Grundnorm and Constitution: The Legitimacy of Politics. T. C. Hopton*. Hans Kelsen’s Pure Theory of Law and its doctrine of the Grund- norm has achieved a . 1Central to the works of Hans Kelsen, H. L. A. Hart, and many other legal theorists for legal normative systems Kelsen called “the Basic Norm” (“ Grundnorm”) oing ssay his on orget utline elsen heory irst articularly he ature ontent nd unction he rundnorm there is little doubt that in the majority of cases, certainly.
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He is author of the Austrian Constitutionwhich to a very large degree is still kkelsen today. Due to the rise of totalitarianism in Austria and a constitutional change Kelsen left for Germany in but was forced to grundnogm this university post after Hitler’s seizure of power in because of his Jewish ancestry.
That year he left for Geneva and later moved to the United States in InRoscoe Pound lauded Kelsen as “undoubtedly the leading jurist of the time.
By the s, Kelsen’s reputation was already well established in the United States for his defense of democracy and for his Pure Theory of Law. Kelsen’s academic stature exceeded legal theory alone and extended to political philosophy and social theory as well.
His influence encompassed the fields of philosophy, legal science, sociology, the theory of democracy, and international relations. Late in his career while grundjorm the University of California, Berkeleyalthough officially retired inKelsen rewrote his short book grundnorkReine Rechtslehre Pure Theory of Lawinto a much enlarged “second edition” published in it appeared in an English translation in Kelsen throughout his active career was also a significant contributor to the theory of judicial review, the hierarchical and dynamic theory of positive law, and the science of law.
In political philosophy he was a defender of the state-law identity theory and an advocate of explicit contrast of the themes of centralization and decentralization in the theory of government. Kelsen was grhndnorm an advocate of the position of separation of the concepts of state and society in their relation to the study of the science of law. The reception and criticism of Kelsen’s work and contributions has been extensive with both ardent supporters and detractors. Kelsen’s contributions to legal theory of the Nuremberg trials was supported and contested by various authors including Dinstein at the Hebrew University in Jerusalem.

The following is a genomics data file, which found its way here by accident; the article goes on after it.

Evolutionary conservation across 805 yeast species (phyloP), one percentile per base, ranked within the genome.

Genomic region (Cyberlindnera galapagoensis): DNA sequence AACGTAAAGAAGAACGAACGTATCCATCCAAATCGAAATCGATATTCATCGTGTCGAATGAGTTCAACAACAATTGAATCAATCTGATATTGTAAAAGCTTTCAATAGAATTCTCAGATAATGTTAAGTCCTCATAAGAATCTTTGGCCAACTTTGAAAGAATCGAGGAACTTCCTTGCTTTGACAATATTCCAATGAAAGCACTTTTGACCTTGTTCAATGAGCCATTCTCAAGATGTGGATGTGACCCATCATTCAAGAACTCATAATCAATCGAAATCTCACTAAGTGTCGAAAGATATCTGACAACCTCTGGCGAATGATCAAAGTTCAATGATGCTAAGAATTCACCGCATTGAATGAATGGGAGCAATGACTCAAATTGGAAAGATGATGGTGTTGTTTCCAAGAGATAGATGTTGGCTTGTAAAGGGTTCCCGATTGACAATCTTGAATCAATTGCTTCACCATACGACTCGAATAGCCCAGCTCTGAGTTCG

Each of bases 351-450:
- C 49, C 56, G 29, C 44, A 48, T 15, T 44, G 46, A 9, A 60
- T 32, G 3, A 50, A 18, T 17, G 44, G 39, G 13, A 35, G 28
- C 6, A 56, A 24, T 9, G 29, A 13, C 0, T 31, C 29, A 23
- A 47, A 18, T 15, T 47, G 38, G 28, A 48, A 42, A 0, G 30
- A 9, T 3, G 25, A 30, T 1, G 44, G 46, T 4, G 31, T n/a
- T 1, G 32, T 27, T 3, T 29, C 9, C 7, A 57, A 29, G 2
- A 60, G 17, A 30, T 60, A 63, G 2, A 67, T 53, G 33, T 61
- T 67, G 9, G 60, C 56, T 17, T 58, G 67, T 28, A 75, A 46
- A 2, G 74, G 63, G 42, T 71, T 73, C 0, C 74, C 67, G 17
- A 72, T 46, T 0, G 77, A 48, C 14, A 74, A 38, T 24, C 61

Kelsen’s neo-Kantian defense of continental legal positivism was supported by H. Hart in its contrasting form of Anglo-American legal positivism, which was debated in its Anglo-American form by scholars such as Ronald Dworkin and Jeremy Waldron. Kelsen was born in Prague into a middle-class, German-speaking, Jewish family.
Hans was their first child; there would be two younger grumdnorm and a sister. The family moved to Vienna inwhen Hans was three years old. After graduating from the Gdundnorm GymnasiumKelsen studied law grunnorm the University of Viennataking his doctorate in law Dr. Twice in his life, Kelsen converted to separate religious denominations. On 25 May he married Margarete Bondi —the two kwlsen converted a few days earlier to Lutheranism of the Augsburg Confession ; they would have two daughters.
Kelsey’s doctoral thesis on Dante’s theory of the state in became grundnorrm first book on political theory. The study makes a rigorous examination of the “two swords doctrine” of Pope Gelasius Ialong with Dante’s distinct sentiments in the Roman Catholic debates between the Guelphs and Ghibellines.
In Kelsen won a research scholarship which allowed him to attend the University of Heidelberg for three consecutive semesters, where he studied with the distinguished jurist Georg Jellinek before returning to Vienna.
The closing chapter of Kelsen’s study of political allegory kwlsen Dante also was important for emphasizing the particular historical path which led directly to the development of modern law in the twentieth century.
For Kelsen, this would be instrumental in the orientation of his own legal thinking in the direction of strong rule of law government, with a heightened emphasis on the central importance of a fully elaborated power of judicial review. Kelsen’s time at Heidelberg was of lasting importance to him in that he began to solidify his position of the identity of law and state from the initial steps he observed as being taken by Jellinek.
Kelsen’s historical reality was to be surrounded by the dualistic theories of law and state prevailing in his time. The major question for Jellinek and Kelsen, as stated by Baume  is, “How can the independence of the state in a dualist perspective be reconciled with its status as representative of the legal order?
For dualistic theorists there remains an alternative to monistic doctrines: Georg Jellinek is an eminent representative of this theory, which allows one to avoid reducing the state to a legal entity, and also to explain the positive relationship between law and state. The self-limitation of the sphere of the state presupposes that the state, as a sovereign power, by the limits that it imposes on itself, becomes a rule-of-law state.
This dualism is, in turn, due to a fallacy of which we meet numerous examples in the history of all fields of human thought. Our desire for the intuitive representation of abstractions leads us to personify the unity of a system, and then to hypostasize the personification. What originally was only a way of representing the unity of a system of objects becomes a new object, existing in its own right.